Johnson Broadcasting Inc., which owns a pair of Texas TV stations denied carriage by DirecTV Inc. and EchoStar Communications Corp., is taking the satellite carriers to federal court in a suit that also alleges conflict of interest by an official at the Federal Communications Commission.
Johnson's stations in Houston and Dallas were rejected for carriage by DirecTV and EchoStar on the basis that the broadcast company had sent letters invoking its mandatory-carriage rights July 2, 2001, or one day late under FCC rules.
Johnson filed complaints with the FCC against DirecTV, but not EchoStar.
FCC Cable Services Bureau chief W. Kenneth Ferree ruled in favor of DirecTV, saying that denying carriage based on letters being sent after the deadline was lawful under FCC rules.
In the suit, Johnson said it was entitled to send the letters July 2 because July 1 was a Sunday and the FCC had typically postponed deadlines to the next business day to accommodate cut-off dates falling on Saturdays, Sundays and federal holidays.
Johnson filed the suit Jan. 15 in U.S. District Court for the Southern District of Texas in Houston.
According to Johnson, EchoStar broke a promise to carry the stations Dec. 7, 2001, two days after the FCC dismissed the company's first complaint against DirecTV.
Johnson did not lodge must-carry complaints with the FCC against EchoStar as it did against DirecTV, even though the EchoStar must-carry letters were also sent one day after the deadline.
Instead, Johnson bypassed the FCC and named EchoStar as a co-defendant in the suit.
EchoStar spokesman Marc Lumpkin said Johnson's stations were denied carriage consistent with the FCC's ruling, adding that he doubted that direct-broadcast satellite company had been served with the suit.
DirecTV spokesman Bob Marsocci said his company had not seen the suit. He said DirecTV would defend its actions in court, if necessary.
"Needless to say we agree with the FCC's decision. A deadline is a deadline, whether you miss it by a day or by a month," Marsocci said.
In the 12-page suit, Johnson alleged that in deciding the company's dispute with DirecTV, Ferree had a conflict of interest that denied it procedural safeguards at the FCC.
"The FCC bureau chief who issued . . . the opinion failed to recuse himself notwithstanding the fact that his largest client while he was in private practice prior to being appointed to the FCC in May 2001 was PanAmSat [Corp.], a sister company of DirecTV," the suit said.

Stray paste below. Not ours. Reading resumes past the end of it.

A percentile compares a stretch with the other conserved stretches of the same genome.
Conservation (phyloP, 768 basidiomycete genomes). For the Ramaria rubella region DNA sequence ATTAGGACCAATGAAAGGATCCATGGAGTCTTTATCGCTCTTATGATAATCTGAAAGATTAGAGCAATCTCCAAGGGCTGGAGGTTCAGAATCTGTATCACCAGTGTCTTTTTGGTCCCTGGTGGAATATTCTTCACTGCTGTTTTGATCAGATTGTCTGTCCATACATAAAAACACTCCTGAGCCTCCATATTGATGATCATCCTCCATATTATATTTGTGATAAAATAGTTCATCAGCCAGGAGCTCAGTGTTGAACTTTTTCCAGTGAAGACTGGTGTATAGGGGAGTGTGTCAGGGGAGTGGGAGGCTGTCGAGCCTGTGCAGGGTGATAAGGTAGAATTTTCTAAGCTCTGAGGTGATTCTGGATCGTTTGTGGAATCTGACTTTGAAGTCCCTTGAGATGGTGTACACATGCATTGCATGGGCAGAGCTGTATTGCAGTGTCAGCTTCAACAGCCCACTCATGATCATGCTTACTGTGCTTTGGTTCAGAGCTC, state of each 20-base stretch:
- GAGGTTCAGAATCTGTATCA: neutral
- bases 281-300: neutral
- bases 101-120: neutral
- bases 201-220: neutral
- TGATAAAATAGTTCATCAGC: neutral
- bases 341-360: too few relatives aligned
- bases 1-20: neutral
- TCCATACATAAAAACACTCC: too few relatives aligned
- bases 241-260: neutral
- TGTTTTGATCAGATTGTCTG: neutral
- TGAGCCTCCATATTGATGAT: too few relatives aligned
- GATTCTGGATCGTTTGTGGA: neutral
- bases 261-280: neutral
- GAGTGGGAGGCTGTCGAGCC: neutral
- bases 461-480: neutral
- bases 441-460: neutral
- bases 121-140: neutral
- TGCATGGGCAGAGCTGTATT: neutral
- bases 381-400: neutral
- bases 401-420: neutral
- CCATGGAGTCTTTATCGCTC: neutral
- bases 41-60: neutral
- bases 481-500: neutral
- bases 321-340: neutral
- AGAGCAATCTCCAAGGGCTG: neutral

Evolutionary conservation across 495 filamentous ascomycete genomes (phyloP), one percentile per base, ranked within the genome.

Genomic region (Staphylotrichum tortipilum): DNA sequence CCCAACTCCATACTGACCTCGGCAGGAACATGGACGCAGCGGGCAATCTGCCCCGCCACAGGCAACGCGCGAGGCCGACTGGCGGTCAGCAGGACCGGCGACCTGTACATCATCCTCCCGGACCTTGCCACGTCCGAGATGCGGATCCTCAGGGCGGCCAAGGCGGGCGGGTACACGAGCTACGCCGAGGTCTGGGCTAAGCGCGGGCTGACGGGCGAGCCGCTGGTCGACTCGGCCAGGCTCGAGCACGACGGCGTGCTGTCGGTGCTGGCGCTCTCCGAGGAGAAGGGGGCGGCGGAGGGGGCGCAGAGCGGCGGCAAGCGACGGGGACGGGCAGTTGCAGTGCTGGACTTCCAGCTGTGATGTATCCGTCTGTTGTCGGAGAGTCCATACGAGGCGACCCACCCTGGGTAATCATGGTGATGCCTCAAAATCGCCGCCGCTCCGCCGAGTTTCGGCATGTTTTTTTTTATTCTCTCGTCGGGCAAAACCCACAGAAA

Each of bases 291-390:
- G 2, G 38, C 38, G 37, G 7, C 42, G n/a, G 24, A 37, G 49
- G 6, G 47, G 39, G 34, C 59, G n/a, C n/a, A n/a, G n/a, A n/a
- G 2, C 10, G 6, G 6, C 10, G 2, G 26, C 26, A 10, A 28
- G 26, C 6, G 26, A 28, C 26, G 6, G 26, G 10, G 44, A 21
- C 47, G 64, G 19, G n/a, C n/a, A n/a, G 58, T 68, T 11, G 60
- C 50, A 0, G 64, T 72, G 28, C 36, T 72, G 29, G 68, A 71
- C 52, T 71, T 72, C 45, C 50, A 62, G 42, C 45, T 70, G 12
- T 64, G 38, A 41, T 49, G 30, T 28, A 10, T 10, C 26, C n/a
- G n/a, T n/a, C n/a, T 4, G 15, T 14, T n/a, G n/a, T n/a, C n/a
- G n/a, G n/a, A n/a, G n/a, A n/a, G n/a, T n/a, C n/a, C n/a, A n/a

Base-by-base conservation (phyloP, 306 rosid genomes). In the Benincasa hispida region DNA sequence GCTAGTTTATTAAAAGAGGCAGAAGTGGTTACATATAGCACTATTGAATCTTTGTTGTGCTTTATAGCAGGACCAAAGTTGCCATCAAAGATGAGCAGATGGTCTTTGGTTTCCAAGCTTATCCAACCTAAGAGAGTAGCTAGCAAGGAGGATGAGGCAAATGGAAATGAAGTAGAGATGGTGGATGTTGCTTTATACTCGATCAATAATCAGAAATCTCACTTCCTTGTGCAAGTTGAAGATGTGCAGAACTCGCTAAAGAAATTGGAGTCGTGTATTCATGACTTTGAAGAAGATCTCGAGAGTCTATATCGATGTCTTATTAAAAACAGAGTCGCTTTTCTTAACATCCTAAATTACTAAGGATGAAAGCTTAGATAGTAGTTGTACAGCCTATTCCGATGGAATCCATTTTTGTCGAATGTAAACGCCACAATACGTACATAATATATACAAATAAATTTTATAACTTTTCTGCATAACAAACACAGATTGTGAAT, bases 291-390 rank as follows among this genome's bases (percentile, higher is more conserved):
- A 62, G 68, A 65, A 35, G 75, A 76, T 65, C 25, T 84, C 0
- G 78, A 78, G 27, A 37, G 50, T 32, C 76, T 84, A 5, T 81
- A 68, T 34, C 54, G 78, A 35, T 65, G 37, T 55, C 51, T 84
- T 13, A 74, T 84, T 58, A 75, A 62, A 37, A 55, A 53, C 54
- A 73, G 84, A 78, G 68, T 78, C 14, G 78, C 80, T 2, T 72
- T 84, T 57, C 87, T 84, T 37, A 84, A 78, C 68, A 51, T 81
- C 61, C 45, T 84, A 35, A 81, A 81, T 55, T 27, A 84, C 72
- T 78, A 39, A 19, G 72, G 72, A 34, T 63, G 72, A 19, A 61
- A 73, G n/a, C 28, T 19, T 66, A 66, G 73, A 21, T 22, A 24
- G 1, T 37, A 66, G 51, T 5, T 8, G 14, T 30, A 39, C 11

An FCC spokeswoman said Ferree would not comment.
As a private attorney with Washington-based law firm Goldberg, Godles, Wiener & Wright, Ferree represented PanAmSat in that company's effort to block FCC approval of Lockheed Martin Corp.'s acquisition of 49 percent of Comsat Corp.'s stock and agency approval to transfer to Lockheed FCC authorizations held by a Comsat affiliate.
Ferree is heading the FCC's task force charged with reviewing EchoStar's merger with DirecTV's corporate parent, Hughes Electronic Corp.
The agency also needs to approve EchoStar's deal to pay $5 billion for Hughes' 80 percent interest in PanAmSat.
After consulting with FCC ethics officials, Ferree said he would not bow out of the PanAmSat portion of the transaction based on his prior representation of the company.
Home of the Astros
Johnson's Houston station, KNWS, is an independent and the broadcast home of Major League Baseball's Houston Astros. In Dallas, Johnson operates station KLDT, also an independent.
EchoStar and DirecTV serve about 600,000 subscribers combined in the Houston and Dallas markets.
Under the FCC ruling, Johnson's stations are not entitled to obtain DBS carriage until Jan. 1, 2006.
Johnson plans to appeal the CSB's ruling on the DirecTV complaint to the four FCC members, who seldom reverse bureau rulings.
Johnson is also planning to ask the FCC to deny EchoStar's merger with DirecTV, a lawyer for the company said Tuesday.
Under the Satellite Home Viewer Improvement Act of 1999, EchoStar and DirecTV were required on Jan. 1, 2002, to carry all requesting local TV stations in markets where they have elected to carry any local TV stations. Stations denied carriage can seek relief from the FCC and in court.
In the suit, Johnson said the FCC's rejection of its first DirecTV complaint was arbitrary and capricious because the agency ignored precedent regarding the movement of deadlines that conflict with weekends and holidays. An FCC spokeswoman said TV stations had many months to meet the July 1 deadline.
Johnson has asked the court to award damages for the period of noncarriage by DirecTV and EchoStar. The suit alleged breach of contract by EchoStar and violations of state and federal antitrust laws, entitling Johnson to treble damages.
Based upon "information and belief," Johnson said DirecTV encouraged EchoStar to reverse its carriage commitment so that if their merger were approved, the new company would not have to carry Johnson's stations.
Johnson said EchoStar's decision not to carry the stations at DirecTV's request was a "combination and conspiracy" in violation of Texas and federal antitrust laws.